In New York in 1644, enslaved petitioners argued for their freedom, which they were granted, along with some 130 acres around what is today Washington Square Park. (The son of one of these former slaves, Lucas Santomee, went on to earn a medical degree and license as a physician in the 1660s.) In addition to the pervasive acts of individual resistance that ranged from slaves liberating themselves through flight to petitioning legislatures and arguing in courts, enslaved Americans rose up en masse for freedom in Bacon’s Rebellion (1676), the Stono Rebellion (1739), the New Orleans Slave Revolt (1811), and the Second Seminole War (1835-1842) as well as during the American Revolution, the War of 1812, and the Civil War.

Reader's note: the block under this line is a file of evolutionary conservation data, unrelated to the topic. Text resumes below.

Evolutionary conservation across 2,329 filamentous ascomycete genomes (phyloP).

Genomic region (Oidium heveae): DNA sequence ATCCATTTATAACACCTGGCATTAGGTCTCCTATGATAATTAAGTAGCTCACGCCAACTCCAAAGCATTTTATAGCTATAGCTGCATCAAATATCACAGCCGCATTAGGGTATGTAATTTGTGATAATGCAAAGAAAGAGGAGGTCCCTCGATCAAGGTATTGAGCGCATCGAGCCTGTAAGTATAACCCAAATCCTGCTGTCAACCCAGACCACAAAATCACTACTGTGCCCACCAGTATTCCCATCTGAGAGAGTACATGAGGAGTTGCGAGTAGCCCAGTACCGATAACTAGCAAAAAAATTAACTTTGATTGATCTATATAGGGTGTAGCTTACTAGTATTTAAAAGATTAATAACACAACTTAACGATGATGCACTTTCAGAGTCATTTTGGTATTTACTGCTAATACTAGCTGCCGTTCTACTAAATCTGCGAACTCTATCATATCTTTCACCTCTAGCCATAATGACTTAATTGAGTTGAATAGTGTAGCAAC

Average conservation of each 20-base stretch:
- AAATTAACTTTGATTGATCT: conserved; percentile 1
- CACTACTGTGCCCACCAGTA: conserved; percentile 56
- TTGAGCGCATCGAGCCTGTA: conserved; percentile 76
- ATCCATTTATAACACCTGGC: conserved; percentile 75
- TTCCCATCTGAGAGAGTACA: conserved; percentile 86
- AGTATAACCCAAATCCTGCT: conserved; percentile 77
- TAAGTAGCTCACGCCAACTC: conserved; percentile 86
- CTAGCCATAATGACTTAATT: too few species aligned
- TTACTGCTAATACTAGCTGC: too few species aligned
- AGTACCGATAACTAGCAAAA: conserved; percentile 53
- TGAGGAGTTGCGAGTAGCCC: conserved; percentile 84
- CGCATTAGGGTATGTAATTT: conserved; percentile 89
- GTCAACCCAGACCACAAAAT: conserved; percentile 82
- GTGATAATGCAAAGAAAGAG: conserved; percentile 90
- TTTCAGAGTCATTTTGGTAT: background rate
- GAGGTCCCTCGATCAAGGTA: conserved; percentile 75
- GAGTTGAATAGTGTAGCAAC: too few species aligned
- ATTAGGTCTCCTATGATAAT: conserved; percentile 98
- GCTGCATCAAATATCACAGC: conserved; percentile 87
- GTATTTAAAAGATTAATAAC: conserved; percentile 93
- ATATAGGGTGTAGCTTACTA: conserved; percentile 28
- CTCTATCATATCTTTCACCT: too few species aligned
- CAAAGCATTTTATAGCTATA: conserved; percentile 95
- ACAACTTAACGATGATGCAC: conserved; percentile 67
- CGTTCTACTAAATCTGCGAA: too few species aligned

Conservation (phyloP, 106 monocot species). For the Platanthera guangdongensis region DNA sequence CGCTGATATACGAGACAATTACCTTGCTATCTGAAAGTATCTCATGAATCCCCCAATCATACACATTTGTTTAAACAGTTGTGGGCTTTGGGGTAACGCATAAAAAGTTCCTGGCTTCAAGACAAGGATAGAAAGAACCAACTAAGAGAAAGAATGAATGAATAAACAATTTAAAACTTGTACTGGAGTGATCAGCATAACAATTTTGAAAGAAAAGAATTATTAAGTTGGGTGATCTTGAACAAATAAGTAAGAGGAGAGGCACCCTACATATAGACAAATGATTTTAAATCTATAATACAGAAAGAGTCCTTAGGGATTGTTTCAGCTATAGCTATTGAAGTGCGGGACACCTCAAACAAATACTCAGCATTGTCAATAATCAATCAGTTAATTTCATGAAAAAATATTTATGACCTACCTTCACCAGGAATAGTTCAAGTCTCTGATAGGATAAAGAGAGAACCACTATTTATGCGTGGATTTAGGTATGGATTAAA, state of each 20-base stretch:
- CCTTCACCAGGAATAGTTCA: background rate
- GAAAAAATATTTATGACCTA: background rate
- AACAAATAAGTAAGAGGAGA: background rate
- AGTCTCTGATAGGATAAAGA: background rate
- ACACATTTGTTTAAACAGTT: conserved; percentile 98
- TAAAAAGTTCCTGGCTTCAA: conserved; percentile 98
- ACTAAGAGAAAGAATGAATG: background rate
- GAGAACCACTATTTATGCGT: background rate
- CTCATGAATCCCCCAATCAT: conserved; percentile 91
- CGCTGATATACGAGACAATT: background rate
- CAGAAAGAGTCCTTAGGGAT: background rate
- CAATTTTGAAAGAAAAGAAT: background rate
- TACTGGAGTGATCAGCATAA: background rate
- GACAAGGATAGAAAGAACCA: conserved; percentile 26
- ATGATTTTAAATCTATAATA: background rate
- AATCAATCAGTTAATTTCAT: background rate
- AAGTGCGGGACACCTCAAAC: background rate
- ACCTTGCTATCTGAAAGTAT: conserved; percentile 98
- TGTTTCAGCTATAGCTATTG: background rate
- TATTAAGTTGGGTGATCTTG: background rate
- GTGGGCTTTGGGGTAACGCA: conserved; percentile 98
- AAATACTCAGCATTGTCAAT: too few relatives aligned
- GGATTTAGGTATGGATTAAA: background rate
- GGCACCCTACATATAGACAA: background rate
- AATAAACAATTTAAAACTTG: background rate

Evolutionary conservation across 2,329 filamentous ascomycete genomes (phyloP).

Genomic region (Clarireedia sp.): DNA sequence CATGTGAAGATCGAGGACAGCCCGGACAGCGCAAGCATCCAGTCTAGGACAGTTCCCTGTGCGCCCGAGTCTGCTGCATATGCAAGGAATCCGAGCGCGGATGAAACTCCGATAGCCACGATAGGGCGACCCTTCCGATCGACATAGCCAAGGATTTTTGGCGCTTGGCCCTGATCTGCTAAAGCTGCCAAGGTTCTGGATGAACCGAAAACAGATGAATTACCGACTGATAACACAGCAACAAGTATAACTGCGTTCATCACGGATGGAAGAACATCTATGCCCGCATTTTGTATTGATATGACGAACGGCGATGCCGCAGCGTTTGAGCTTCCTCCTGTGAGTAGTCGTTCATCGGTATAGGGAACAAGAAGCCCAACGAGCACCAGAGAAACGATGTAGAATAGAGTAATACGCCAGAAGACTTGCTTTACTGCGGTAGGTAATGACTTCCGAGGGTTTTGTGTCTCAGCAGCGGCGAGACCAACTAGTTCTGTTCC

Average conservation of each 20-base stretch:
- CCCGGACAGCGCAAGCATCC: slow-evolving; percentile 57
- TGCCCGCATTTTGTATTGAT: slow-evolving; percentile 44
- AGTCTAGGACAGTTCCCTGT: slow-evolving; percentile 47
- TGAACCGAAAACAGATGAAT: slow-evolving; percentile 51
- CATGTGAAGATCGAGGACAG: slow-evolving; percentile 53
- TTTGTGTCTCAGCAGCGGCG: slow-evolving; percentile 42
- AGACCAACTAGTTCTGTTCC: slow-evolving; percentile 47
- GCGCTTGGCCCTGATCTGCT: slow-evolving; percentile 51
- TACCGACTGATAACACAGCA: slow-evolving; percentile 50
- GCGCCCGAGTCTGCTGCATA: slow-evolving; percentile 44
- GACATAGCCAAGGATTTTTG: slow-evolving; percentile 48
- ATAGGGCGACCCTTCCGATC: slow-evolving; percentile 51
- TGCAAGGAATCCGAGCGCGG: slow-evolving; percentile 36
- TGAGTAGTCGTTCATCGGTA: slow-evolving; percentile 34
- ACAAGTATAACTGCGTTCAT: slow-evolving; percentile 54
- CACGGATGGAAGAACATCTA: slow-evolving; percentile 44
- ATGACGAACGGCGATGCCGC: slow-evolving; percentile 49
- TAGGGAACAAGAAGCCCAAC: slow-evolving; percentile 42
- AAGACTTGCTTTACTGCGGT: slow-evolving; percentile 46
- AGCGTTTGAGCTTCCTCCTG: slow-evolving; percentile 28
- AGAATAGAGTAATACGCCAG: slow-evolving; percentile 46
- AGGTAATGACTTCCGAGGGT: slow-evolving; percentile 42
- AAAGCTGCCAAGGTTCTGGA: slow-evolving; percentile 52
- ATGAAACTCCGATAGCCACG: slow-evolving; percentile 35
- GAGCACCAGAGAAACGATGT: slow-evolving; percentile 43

African-Americans served as soldiers in every single U.S. military engagement. Many thousands fought with the patriots during the American Revolution, along with Afro-Haitians in Georgia and Afro-Cubans and Afro-Mexicans who fought against the British in Florida. African-Americans and Afro-Haitians fought for the United States again during the War of 1812. During the Civil War, hundreds of thousands of enslaved Americans fled plantations to fight for the freedom of others. (Looking at South Carolina’s declaration of secession, one could argue that it was enslaved Americans freeing themselves—and Northerners failing to return them—that instigated the war.) Lincoln issued the Emancipation Proclamation as a means to officially enlist the massive tide of enslaved Americans fighting for the nation, whose service, Lincoln ultimately recognized, was crucial to preserving the Union.